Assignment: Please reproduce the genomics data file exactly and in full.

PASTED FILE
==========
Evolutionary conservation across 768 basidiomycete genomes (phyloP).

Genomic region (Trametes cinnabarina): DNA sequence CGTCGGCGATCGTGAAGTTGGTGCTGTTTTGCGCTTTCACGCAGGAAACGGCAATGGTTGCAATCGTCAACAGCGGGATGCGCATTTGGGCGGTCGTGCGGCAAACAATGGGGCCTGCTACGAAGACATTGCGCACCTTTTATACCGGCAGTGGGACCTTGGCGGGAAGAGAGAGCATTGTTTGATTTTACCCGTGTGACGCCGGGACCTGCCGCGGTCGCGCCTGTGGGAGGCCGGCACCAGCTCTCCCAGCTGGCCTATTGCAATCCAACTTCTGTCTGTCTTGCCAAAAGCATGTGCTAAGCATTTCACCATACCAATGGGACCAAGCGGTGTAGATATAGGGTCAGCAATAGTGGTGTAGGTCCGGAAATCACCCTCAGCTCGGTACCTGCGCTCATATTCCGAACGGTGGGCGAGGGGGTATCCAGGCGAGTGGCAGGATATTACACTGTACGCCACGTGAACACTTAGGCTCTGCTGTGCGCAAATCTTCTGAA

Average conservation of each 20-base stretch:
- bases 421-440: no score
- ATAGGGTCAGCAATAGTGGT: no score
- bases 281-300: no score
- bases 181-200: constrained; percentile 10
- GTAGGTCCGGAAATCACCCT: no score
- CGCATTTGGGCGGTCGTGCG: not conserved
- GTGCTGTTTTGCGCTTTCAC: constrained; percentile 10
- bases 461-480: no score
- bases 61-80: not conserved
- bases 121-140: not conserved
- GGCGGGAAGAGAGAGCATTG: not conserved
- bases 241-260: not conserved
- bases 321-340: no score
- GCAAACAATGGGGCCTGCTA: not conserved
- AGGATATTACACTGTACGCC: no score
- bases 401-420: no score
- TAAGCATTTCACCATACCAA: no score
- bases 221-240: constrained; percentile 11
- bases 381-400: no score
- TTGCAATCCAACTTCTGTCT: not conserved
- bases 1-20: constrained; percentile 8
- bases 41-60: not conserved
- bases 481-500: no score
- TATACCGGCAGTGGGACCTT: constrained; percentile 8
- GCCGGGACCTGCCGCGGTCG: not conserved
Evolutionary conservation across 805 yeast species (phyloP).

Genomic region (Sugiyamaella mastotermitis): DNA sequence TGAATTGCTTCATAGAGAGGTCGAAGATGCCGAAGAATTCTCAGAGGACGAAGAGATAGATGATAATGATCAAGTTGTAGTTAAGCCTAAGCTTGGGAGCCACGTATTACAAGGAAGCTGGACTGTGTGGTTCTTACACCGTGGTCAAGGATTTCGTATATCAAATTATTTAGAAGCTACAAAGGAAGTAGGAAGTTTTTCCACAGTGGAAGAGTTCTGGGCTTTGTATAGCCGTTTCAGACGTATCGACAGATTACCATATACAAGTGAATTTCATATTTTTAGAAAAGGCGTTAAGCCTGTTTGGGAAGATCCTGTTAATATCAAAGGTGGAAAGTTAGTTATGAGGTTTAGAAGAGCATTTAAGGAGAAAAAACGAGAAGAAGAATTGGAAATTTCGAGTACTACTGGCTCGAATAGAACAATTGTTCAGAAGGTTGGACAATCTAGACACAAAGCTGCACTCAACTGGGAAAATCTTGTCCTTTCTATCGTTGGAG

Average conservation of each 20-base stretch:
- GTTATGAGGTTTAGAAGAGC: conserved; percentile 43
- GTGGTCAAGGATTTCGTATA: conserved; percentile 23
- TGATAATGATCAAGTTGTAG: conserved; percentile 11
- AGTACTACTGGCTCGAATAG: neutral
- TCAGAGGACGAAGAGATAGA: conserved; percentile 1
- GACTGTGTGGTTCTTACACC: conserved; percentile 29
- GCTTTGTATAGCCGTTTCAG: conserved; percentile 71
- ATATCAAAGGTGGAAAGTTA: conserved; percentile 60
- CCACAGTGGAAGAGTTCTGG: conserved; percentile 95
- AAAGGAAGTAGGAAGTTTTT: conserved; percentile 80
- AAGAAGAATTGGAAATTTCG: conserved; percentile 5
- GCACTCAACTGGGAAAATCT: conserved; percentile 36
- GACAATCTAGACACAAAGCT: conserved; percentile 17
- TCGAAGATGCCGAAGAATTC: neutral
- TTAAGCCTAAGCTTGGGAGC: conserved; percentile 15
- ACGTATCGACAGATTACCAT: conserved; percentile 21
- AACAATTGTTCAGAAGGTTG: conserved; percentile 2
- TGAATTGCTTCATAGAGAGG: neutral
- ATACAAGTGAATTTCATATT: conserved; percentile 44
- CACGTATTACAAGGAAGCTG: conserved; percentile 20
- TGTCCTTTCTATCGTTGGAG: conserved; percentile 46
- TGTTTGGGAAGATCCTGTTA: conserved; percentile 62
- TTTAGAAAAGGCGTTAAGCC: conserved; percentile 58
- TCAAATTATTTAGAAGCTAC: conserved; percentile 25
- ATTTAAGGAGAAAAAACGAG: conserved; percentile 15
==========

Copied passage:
Evolutionary conservation across 768 basidiomycete genomes (phyloP).

Genomic region (Trametes cinnabarina): DNA sequence CGTCGGCGATCGTGAAGTTGGTGCTGTTTTGCGCTTTCACGCAGGAAACGGCAATGGTTGCAATCGTCAACAGCGGGATGCGCATTTGGGCGGTCGTGCGGCAAACAATGGGGCCTGCTACGAAGACATTGCGCACCTTTTATACCGGCAGTGGGACCTTGGCGGGAAGAGAGAGCATTGTTTGATTTTACCCGTGTGACGCCGGGACCTGCCGCGGTCGCGCCTGTGGGAGGCCGGCACCAGCTCTCCCAGCTGGCCTATTGCAATCCAACTTCTGTCTGTCTTGCCAAAAGCATGTGCTAAGCATTTCACCATACCAATGGGACCAAGCGGTGTAGATATAGGGTCAGCAATAGTGGTGTAGGTCCGGAAATCACCCTCAGCTCGGTACCTGCGCTCATATTCCGAACGGTGGGCGAGGGGGTATCCAGGCGAGTGGCAGGATATTACACTGTACGCCACGTGAACACTTAGGCTCTGCTGTGCGCAAATCTTCTGAA

Average conservation of each 20-base stretch:
- bases 421-440: no score
- ATAGGGTCAGCAATAGTGGT: no score
- bases 281-300: no score
- bases 181-200: constrained; percentile 10
- GTAGGTCCGGAAATCACCCT: no score
- CGCATTTGGGCGGTCGTGCG: not conserved
- GTGCTGTTTTGCGCTTTCAC: constrained; percentile 10
- bases 461-480: no score
- bases 61-80: not conserved
- bases 121-140: not conserved
- GGCGGGAAGAGAGAGCATTG: not conserved
- bases 241-260: not conserved
- bases 321-340: no score
- GCAAACAATGGGGCCTGCTA: not conserved
- AGGATATTACACTGTACGCC: no score
- bases 401-420: no score
- TAAGCATTTCACCATACCAA: no score
- bases 221-240: constrained; percentile 11
- bases 381-400: no score
- TTGCAATCCAACTTCTGTCT: not conserved
- bases 1-20: constrained; percentile 8
- bases 41-60: not conserved
- bases 481-500: no score
- TATACCGGCAGTGGGACCTT: constrained; percentile 8
- GCCGGGACCTGCCGCGGTCG: not conserved
Evolutionary conservation across 805 yeast species (phyloP).

Genomic region (Sugiyamaella mastotermitis): DNA sequence TGAATTGCTTCATAGAGAGGTCGAAGATGCCGAAGAATTCTCAGAGGACGAAGAGATAGATGATAATGATCAAGTTGTAGTTAAGCCTAAGCTTGGGAGCCACGTATTACAAGGAAGCTGGACTGTGTGGTTCTTACACCGTGGTCAAGGATTTCGTATATCAAATTATTTAGAAGCTACAAAGGAAGTAGGAAGTTTTTCCACAGTGGAAGAGTTCTGGGCTTTGTATAGCCGTTTCAGACGTATCGACAGATTACCATATACAAGTGAATTTCATATTTTTAGAAAAGGCGTTAAGCCTGTTTGGGAAGATCCTGTTAATATCAAAGGTGGAAAGTTAGTTATGAGGTTTAGAAGAGCATTTAAGGAGAAAAAACGAGAAGAAGAATTGGAAATTTCGAGTACTACTGGCTCGAATAGAACAATTGTTCAGAAGGTTGGACAATCTAGACACAAAGCTGCACTCAACTGGGAAAATCTTGTCCTTTCTATCGTTGGAG

Average conservation of each 20-base stretch:
- GTTATGAGGTTTAGAAGAGC: conserved; percentile 43
- GTGGTCAAGGATTTCGTATA: conserved; percentile 23
- TGATAATGATCAAGTTGTAG: conserved; percentile 11
- AGTACTACTGGCTCGAATAG: neutral
- TCAGAGGACGAAGAGATAGA: conserved; percentile 1
- GACTGTGTGGTTCTTACACC: conserved; percentile 29
- GCTTTGTATAGCCGTTTCAG: conserved; percentile 71
- ATATCAAAGGTGGAAAGTTA: conserved; percentile 60
- CCACAGTGGAAGAGTTCTGG: conserved; percentile 95
- AAAGGAAGTAGGAAGTTTTT: conserved; percentile 80
- AAGAAGAATTGGAAATTTCG: conserved; percentile 5
- GCACTCAACTGGGAAAATCT: conserved; percentile 36
- GACAATCTAGACACAAAGCT: conserved; percentile 17
- TCGAAGATGCCGAAGAATTC: neutral
- TTAAGCCTAAGCTTGGGAGC: conserved; percentile 15
- ACGTATCGACAGATTACCAT: conserved; percentile 21
- AACAATTGTTCAGAAGGTTG: conserved; percentile 2
- TGAATTGCTTCATAGAGAGG: neutral
- ATACAAGTGAATTTCATATT: conserved; percentile 44
- CACGTATTACAAGGAAGCTG: conserved; percentile 20
- TGTCCTTTCTATCGTTGGAG: conserved; percentile 46
- TGTTTGGGAAGATCCTGTTA: conserved; percentile 62
- TTTAGAAAAGGCGTTAAGCC: conserved; percentile 58
- TCAAATTATTTAGAAGCTAC: conserved; percentile 25
- ATTTAAGGAGAAAAAACGAG: conserved; percentile 15